The intermediate merger, where Amcor Flexibles South Africa (AFSA) plans to get hold of Nampak’s flexible packaging business, is set to be realized. This is facilitated by the approval, without conditions, of the South Africa Competition Commission.
After the acquisition, Amcor will have sole control over Nampak Flexibles, South Africa’s market leader in flexible packaging. This acquisition is worth USD 22 million (ZAR 250 million).
The Amcor Acquisition will generate a Lot of Interest Among the Flexible Packaging Industry
The news of this merger has created a lot of interest in the profile of both these companies. Amcor is a multinational packaging company, with a worldwide presence in 43 countries, across over 180 sites.
It is a leading name in responsible global packaging solutions.
It supplies a variety of flexible and rigid packaging products for the healthcare, food and beverage, heat sealer packaging as well as home and personal care industries.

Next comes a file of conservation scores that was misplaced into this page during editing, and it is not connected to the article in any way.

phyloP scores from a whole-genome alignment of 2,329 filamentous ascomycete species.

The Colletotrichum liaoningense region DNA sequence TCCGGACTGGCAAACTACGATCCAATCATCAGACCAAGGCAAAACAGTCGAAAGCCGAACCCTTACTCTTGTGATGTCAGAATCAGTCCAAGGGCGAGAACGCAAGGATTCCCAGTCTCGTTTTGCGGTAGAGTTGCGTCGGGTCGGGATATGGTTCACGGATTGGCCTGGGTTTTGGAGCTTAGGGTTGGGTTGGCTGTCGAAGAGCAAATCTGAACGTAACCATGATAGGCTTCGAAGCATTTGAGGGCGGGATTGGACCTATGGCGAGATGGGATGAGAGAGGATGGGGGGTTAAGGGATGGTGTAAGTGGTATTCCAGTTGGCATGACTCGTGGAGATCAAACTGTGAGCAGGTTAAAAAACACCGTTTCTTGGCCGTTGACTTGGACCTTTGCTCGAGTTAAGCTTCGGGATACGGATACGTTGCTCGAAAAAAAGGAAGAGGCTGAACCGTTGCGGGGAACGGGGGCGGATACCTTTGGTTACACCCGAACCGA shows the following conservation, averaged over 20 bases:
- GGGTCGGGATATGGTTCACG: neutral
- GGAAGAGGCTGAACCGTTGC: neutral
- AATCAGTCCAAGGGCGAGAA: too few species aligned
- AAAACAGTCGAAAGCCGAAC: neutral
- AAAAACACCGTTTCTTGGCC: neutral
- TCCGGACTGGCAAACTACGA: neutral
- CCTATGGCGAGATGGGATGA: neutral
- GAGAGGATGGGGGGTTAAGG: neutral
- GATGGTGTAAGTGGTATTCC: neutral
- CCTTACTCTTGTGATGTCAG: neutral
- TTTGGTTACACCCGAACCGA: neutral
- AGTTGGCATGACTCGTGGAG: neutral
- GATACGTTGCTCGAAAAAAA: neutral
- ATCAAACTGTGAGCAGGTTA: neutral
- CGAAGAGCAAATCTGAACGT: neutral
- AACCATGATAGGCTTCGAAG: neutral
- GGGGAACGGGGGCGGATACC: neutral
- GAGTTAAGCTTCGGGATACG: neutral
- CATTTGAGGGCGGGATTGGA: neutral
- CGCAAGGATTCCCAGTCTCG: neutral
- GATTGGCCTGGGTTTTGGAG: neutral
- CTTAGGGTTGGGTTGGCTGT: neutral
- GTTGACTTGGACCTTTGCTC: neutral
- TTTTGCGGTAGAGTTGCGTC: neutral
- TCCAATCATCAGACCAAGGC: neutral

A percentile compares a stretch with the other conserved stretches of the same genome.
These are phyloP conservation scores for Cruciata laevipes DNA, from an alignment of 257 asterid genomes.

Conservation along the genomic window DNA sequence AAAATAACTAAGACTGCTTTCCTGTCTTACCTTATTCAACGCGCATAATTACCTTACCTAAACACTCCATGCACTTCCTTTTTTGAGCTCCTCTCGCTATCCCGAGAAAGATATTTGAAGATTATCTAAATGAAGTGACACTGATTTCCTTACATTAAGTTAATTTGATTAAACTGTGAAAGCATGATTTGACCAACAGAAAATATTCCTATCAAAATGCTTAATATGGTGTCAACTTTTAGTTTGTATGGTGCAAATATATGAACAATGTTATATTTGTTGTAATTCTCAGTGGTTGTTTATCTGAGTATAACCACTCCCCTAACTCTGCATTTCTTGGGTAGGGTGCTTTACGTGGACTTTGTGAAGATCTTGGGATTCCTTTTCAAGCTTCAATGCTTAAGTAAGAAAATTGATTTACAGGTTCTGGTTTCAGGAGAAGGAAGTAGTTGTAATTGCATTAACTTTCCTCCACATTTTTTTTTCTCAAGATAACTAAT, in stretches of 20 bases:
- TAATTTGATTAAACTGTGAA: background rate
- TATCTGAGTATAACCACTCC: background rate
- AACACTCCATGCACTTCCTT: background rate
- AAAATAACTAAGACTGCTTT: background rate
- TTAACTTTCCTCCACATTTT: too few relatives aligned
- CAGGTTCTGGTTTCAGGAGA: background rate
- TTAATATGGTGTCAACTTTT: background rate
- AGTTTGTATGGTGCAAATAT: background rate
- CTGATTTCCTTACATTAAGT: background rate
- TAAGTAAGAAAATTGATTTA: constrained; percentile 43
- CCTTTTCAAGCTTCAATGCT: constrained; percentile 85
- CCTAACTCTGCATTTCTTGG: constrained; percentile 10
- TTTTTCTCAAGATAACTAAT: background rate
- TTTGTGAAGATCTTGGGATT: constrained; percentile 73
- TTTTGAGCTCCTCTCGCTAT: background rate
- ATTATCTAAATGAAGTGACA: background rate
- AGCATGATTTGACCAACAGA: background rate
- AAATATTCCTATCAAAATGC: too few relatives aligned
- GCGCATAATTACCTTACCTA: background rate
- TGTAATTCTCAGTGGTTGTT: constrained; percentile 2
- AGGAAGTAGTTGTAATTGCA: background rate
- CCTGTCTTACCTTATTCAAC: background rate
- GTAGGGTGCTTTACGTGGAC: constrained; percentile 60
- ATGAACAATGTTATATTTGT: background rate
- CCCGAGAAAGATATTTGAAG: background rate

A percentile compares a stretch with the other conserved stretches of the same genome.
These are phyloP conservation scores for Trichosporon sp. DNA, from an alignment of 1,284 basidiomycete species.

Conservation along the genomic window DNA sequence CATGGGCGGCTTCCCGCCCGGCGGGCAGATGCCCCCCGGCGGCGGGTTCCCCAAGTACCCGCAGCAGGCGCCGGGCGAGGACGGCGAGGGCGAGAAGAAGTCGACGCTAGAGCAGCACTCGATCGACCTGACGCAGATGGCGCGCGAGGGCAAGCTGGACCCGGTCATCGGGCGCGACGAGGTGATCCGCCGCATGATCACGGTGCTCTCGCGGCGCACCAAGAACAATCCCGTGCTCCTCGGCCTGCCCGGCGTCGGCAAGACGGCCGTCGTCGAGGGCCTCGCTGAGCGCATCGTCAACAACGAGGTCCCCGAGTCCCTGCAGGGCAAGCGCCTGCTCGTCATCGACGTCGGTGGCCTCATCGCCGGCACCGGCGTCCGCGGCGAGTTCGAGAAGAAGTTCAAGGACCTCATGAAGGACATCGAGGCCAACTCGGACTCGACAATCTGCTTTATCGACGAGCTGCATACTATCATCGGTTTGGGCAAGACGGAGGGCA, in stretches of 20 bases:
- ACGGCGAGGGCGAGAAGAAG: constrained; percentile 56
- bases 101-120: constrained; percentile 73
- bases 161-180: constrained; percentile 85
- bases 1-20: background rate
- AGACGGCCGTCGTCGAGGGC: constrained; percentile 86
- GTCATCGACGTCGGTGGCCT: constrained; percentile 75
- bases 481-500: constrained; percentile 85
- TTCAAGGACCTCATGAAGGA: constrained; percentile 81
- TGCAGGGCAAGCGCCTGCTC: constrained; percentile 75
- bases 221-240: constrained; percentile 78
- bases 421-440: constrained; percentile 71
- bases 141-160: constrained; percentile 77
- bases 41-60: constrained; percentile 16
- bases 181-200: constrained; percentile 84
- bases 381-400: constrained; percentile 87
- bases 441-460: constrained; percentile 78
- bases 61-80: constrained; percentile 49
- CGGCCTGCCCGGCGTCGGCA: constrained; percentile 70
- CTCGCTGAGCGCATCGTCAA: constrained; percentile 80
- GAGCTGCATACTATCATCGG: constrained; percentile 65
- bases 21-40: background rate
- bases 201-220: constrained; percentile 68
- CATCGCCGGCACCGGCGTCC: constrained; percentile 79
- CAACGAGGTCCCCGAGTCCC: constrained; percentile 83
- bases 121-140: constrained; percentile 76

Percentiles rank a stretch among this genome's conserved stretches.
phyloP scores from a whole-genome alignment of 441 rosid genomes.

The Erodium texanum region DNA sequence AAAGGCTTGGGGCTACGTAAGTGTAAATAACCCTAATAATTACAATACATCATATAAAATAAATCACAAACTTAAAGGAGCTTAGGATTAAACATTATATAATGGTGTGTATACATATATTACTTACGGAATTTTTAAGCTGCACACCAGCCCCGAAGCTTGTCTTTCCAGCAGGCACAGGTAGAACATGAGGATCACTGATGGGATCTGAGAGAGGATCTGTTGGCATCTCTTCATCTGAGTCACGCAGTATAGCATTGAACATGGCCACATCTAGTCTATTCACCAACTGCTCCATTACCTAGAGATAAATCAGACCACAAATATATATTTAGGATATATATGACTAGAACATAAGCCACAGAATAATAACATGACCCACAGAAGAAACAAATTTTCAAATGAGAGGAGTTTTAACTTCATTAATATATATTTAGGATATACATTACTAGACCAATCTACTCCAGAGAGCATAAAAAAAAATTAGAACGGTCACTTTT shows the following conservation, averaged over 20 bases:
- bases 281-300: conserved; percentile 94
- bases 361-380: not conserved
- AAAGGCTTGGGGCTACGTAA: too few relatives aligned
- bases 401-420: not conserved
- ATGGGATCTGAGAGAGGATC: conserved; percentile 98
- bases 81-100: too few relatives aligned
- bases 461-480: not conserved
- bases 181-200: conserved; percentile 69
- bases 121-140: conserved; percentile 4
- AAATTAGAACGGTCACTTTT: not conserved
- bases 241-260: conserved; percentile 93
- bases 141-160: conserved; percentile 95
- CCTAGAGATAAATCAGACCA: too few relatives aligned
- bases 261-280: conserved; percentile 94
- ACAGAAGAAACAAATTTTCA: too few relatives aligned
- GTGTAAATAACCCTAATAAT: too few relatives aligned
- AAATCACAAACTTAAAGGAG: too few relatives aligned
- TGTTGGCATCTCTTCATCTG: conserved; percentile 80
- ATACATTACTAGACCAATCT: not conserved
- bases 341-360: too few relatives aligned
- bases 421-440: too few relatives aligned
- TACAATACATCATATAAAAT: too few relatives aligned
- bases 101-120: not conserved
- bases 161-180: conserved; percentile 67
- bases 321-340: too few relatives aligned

Nampak Flexibles has three plants with extrusion, conversion and lamination capabilities. It manufactures, prints, sells and distributes a variety of flexible packaging products in South Africa.
The approximate sales figure of the company per annum stands at USD 94 million (ZAR1.1 billion).
Nampak Flexibles serves clients across different industries. These include domestic and leading multi-national customers in the food and beverage, pharma/healthcare, and home care end markets.
Its products are also exported to other African countries.
According to Amcor’s M.D and CEO Ken MacKenzie, this merger will give the African region a platform for growth. In a statement in March, he lauded Nampak’s experienced management team and said the company is the market leader in South Africa.
He added how the company services several existing global customers of Amcor. This, he said, creates an opportunity to leverage Amcor’s design and product innovation capabilities into the market.
Nampak’s CEO – André de Ruyter, said in a statement that the disposal of its flexible packaging business was a part of Nampak’s portfolio optimization plan. He said the move was aimed to unlock cash from low-margin business and redistribute it into high-growth and high-yield opportunities in the rest of Africa.
Though Nampak Flexibles is profitable, with margins varying between 3% and 4%, it’s nowhere close to Nampak’s margins for other African businesses, which are between 18% and 20%.
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